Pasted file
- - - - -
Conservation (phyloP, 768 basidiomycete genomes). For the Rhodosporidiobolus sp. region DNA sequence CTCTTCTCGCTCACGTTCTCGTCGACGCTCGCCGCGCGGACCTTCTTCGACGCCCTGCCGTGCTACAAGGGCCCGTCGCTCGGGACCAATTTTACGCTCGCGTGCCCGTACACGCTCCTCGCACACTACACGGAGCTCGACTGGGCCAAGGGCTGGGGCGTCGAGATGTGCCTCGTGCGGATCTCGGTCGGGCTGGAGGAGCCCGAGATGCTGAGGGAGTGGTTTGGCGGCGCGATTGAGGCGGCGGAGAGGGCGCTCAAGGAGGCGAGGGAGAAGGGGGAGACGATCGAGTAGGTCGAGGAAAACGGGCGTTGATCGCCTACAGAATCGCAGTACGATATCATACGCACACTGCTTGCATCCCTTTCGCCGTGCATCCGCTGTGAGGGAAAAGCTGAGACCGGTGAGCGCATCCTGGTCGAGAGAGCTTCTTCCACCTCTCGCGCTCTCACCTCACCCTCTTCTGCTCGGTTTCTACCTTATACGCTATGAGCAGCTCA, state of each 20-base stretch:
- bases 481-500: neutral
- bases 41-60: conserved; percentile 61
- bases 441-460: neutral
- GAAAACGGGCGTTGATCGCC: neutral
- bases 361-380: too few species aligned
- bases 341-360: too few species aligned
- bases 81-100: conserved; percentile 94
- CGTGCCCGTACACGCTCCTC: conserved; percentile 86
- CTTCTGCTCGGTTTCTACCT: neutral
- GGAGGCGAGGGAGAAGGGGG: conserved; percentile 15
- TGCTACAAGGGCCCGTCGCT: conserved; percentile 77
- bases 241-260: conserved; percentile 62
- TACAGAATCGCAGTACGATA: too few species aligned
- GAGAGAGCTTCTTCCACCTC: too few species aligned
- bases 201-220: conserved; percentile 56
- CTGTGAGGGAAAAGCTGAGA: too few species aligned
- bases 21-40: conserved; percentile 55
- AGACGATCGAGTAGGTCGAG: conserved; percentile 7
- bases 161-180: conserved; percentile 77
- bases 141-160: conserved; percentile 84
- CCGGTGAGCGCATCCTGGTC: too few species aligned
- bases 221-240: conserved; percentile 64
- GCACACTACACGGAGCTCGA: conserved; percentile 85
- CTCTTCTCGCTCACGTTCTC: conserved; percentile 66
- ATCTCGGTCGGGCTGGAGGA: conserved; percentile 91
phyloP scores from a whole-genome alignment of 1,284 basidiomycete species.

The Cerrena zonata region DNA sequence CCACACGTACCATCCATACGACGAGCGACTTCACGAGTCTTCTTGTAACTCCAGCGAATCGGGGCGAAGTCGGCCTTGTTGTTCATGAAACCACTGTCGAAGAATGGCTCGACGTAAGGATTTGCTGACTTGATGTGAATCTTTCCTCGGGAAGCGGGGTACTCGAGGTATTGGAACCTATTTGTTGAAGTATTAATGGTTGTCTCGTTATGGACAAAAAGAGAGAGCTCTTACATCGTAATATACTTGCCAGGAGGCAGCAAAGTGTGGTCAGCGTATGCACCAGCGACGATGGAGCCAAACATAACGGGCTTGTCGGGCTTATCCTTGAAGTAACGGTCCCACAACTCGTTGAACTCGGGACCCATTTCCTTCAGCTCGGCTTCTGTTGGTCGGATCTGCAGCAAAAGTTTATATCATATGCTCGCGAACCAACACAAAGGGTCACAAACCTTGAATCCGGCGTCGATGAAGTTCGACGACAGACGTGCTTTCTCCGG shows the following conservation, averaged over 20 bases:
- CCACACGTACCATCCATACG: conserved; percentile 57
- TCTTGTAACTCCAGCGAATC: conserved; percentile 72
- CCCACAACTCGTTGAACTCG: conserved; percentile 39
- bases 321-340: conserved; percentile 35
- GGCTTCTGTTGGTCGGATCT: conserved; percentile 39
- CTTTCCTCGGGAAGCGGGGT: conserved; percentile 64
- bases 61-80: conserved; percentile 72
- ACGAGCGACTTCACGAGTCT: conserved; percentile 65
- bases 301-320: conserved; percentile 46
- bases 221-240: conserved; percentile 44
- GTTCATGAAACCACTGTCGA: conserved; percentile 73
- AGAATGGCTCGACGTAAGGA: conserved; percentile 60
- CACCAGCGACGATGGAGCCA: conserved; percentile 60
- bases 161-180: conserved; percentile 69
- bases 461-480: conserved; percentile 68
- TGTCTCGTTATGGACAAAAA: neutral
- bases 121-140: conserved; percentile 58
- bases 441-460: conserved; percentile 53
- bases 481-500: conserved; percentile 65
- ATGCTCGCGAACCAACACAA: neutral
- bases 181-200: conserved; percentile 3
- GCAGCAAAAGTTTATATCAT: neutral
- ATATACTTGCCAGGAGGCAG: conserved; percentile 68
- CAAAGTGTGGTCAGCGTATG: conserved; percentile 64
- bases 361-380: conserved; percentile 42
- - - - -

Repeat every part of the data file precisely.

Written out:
Conservation (phyloP, 768 basidiomycete genomes). For the Rhodosporidiobolus sp. region DNA sequence CTCTTCTCGCTCACGTTCTCGTCGACGCTCGCCGCGCGGACCTTCTTCGACGCCCTGCCGTGCTACAAGGGCCCGTCGCTCGGGACCAATTTTACGCTCGCGTGCCCGTACACGCTCCTCGCACACTACACGGAGCTCGACTGGGCCAAGGGCTGGGGCGTCGAGATGTGCCTCGTGCGGATCTCGGTCGGGCTGGAGGAGCCCGAGATGCTGAGGGAGTGGTTTGGCGGCGCGATTGAGGCGGCGGAGAGGGCGCTCAAGGAGGCGAGGGAGAAGGGGGAGACGATCGAGTAGGTCGAGGAAAACGGGCGTTGATCGCCTACAGAATCGCAGTACGATATCATACGCACACTGCTTGCATCCCTTTCGCCGTGCATCCGCTGTGAGGGAAAAGCTGAGACCGGTGAGCGCATCCTGGTCGAGAGAGCTTCTTCCACCTCTCGCGCTCTCACCTCACCCTCTTCTGCTCGGTTTCTACCTTATACGCTATGAGCAGCTCA, state of each 20-base stretch:
- bases 481-500: neutral
- bases 41-60: conserved; percentile 61
- bases 441-460: neutral
- GAAAACGGGCGTTGATCGCC: neutral
- bases 361-380: too few species aligned
- bases 341-360: too few species aligned
- bases 81-100: conserved; percentile 94
- CGTGCCCGTACACGCTCCTC: conserved; percentile 86
- CTTCTGCTCGGTTTCTACCT: neutral
- GGAGGCGAGGGAGAAGGGGG: conserved; percentile 15
- TGCTACAAGGGCCCGTCGCT: conserved; percentile 77
- bases 241-260: conserved; percentile 62
- TACAGAATCGCAGTACGATA: too few species aligned
- GAGAGAGCTTCTTCCACCTC: too few species aligned
- bases 201-220: conserved; percentile 56
- CTGTGAGGGAAAAGCTGAGA: too few species aligned
- bases 21-40: conserved; percentile 55
- AGACGATCGAGTAGGTCGAG: conserved; percentile 7
- bases 161-180: conserved; percentile 77
- bases 141-160: conserved; percentile 84
- CCGGTGAGCGCATCCTGGTC: too few species aligned
- bases 221-240: conserved; percentile 64
- GCACACTACACGGAGCTCGA: conserved; percentile 85
- CTCTTCTCGCTCACGTTCTC: conserved; percentile 66
- ATCTCGGTCGGGCTGGAGGA: conserved; percentile 91
phyloP scores from a whole-genome alignment of 1,284 basidiomycete species.

The Cerrena zonata region DNA sequence CCACACGTACCATCCATACGACGAGCGACTTCACGAGTCTTCTTGTAACTCCAGCGAATCGGGGCGAAGTCGGCCTTGTTGTTCATGAAACCACTGTCGAAGAATGGCTCGACGTAAGGATTTGCTGACTTGATGTGAATCTTTCCTCGGGAAGCGGGGTACTCGAGGTATTGGAACCTATTTGTTGAAGTATTAATGGTTGTCTCGTTATGGACAAAAAGAGAGAGCTCTTACATCGTAATATACTTGCCAGGAGGCAGCAAAGTGTGGTCAGCGTATGCACCAGCGACGATGGAGCCAAACATAACGGGCTTGTCGGGCTTATCCTTGAAGTAACGGTCCCACAACTCGTTGAACTCGGGACCCATTTCCTTCAGCTCGGCTTCTGTTGGTCGGATCTGCAGCAAAAGTTTATATCATATGCTCGCGAACCAACACAAAGGGTCACAAACCTTGAATCCGGCGTCGATGAAGTTCGACGACAGACGTGCTTTCTCCGG shows the following conservation, averaged over 20 bases:
- CCACACGTACCATCCATACG: conserved; percentile 57
- TCTTGTAACTCCAGCGAATC: conserved; percentile 72
- CCCACAACTCGTTGAACTCG: conserved; percentile 39
- bases 321-340: conserved; percentile 35
- GGCTTCTGTTGGTCGGATCT: conserved; percentile 39
- CTTTCCTCGGGAAGCGGGGT: conserved; percentile 64
- bases 61-80: conserved; percentile 72
- ACGAGCGACTTCACGAGTCT: conserved; percentile 65
- bases 301-320: conserved; percentile 46
- bases 221-240: conserved; percentile 44
- GTTCATGAAACCACTGTCGA: conserved; percentile 73
- AGAATGGCTCGACGTAAGGA: conserved; percentile 60
- CACCAGCGACGATGGAGCCA: conserved; percentile 60
- bases 161-180: conserved; percentile 69
- bases 461-480: conserved; percentile 68
- TGTCTCGTTATGGACAAAAA: neutral
- bases 121-140: conserved; percentile 58
- bases 441-460: conserved; percentile 53
- bases 481-500: conserved; percentile 65
- ATGCTCGCGAACCAACACAA: neutral
- bases 181-200: conserved; percentile 3
- GCAGCAAAAGTTTATATCAT: neutral
- ATATACTTGCCAGGAGGCAG: conserved; percentile 68
- CAAAGTGTGGTCAGCGTATG: conserved; percentile 64
- bases 361-380: conserved; percentile 42